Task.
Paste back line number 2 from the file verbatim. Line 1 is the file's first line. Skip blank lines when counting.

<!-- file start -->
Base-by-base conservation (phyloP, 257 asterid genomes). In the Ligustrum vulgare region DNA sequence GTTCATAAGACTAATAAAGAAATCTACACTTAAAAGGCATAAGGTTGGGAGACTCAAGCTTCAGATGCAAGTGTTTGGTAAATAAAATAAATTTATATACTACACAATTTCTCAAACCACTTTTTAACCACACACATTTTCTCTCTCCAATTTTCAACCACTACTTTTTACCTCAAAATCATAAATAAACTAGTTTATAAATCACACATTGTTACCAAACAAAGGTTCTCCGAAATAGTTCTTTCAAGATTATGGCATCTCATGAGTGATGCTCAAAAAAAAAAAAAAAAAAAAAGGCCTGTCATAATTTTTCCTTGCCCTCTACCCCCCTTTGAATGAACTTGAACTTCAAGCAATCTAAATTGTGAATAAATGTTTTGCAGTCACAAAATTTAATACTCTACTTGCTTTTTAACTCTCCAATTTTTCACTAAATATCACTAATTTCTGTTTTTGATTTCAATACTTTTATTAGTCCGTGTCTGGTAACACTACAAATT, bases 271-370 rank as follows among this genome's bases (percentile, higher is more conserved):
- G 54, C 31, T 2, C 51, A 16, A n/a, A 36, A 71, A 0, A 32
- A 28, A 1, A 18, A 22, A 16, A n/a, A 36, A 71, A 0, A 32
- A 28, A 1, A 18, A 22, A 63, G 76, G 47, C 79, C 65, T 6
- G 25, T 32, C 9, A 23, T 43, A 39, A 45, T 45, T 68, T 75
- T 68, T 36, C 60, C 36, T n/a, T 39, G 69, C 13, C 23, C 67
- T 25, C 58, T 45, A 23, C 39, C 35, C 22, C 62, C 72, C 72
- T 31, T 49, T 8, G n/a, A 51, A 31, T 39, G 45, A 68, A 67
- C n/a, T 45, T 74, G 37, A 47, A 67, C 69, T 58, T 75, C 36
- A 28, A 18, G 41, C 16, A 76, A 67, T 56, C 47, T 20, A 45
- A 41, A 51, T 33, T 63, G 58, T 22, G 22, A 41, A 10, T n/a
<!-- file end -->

- G 54, C 31, T 2, C 51, A 16, A n/a, A 36, A 71, A 0, A 32